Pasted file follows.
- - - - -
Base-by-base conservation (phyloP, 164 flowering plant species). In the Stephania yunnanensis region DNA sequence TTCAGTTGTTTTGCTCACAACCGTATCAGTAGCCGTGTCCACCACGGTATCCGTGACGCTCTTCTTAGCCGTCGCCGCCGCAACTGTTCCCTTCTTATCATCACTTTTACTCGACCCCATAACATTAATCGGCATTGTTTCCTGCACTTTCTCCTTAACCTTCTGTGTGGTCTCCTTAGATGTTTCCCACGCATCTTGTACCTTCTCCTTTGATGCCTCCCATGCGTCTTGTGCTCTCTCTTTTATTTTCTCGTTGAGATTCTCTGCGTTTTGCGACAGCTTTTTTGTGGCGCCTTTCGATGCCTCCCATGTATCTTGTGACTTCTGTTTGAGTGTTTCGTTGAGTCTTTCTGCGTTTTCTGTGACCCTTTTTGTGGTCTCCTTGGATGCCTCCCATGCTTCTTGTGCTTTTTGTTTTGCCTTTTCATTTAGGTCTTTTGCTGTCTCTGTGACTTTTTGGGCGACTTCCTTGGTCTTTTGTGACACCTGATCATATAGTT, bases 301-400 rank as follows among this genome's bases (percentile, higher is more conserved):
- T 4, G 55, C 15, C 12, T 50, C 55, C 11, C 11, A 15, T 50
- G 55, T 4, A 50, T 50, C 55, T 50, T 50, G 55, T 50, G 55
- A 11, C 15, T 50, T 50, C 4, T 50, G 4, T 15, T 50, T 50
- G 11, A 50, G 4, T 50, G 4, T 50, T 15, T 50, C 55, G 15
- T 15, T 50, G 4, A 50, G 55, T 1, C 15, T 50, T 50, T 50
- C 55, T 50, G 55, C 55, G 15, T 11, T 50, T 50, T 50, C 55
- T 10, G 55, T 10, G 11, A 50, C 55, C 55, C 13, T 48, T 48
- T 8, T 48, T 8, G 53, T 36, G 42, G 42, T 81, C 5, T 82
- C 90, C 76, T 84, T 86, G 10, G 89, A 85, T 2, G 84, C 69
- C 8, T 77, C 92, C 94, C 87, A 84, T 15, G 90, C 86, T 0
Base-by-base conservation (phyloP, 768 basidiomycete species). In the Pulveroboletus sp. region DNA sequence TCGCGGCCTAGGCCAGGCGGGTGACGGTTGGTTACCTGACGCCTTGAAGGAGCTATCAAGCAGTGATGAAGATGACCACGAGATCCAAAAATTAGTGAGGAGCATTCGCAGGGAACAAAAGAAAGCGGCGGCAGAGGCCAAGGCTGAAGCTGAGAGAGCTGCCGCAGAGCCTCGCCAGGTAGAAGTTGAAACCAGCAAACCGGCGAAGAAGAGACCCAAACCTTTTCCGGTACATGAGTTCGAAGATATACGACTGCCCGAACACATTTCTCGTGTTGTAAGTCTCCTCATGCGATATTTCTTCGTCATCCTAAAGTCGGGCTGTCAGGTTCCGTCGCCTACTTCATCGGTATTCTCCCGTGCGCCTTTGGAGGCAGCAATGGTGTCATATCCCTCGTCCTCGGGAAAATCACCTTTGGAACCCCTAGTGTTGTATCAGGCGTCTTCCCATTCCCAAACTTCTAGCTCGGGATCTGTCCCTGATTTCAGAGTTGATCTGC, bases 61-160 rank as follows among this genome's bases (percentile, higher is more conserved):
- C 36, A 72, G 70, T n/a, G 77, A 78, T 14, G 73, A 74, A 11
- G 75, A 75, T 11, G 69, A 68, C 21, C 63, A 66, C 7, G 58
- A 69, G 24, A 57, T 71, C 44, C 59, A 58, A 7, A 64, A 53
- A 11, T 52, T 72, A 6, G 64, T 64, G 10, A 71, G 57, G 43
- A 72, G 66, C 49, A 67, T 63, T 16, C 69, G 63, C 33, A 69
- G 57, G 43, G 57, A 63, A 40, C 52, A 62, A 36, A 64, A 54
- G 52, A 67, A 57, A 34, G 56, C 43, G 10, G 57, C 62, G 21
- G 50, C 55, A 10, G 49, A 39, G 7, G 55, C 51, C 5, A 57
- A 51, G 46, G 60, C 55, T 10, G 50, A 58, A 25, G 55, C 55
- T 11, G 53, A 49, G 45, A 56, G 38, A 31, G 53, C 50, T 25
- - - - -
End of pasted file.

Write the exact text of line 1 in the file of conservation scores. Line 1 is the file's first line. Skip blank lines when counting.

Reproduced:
Base-by-base conservation (phyloP, 164 flowering plant species). In the Stephania yunnanensis region DNA sequence TTCAGTTGTTTTGCTCACAACCGTATCAGTAGCCGTGTCCACCACGGTATCCGTGACGCTCTTCTTAGCCGTCGCCGCCGCAACTGTTCCCTTCTTATCATCACTTTTACTCGACCCCATAACATTAATCGGCATTGTTTCCTGCACTTTCTCCTTAACCTTCTGTGTGGTCTCCTTAGATGTTTCCCACGCATCTTGTACCTTCTCCTTTGATGCCTCCCATGCGTCTTGTGCTCTCTCTTTTATTTTCTCGTTGAGATTCTCTGCGTTTTGCGACAGCTTTTTTGTGGCGCCTTTCGATGCCTCCCATGTATCTTGTGACTTCTGTTTGAGTGTTTCGTTGAGTCTTTCTGCGTTTTCTGTGACCCTTTTTGTGGTCTCCTTGGATGCCTCCCATGCTTCTTGTGCTTTTTGTTTTGCCTTTTCATTTAGGTCTTTTGCTGTCTCTGTGACTTTTTGGGCGACTTCCTTGGTCTTTTGTGACACCTGATCATATAGTT, bases 301-400 rank as follows among this genome's bases (percentile, higher is more conserved):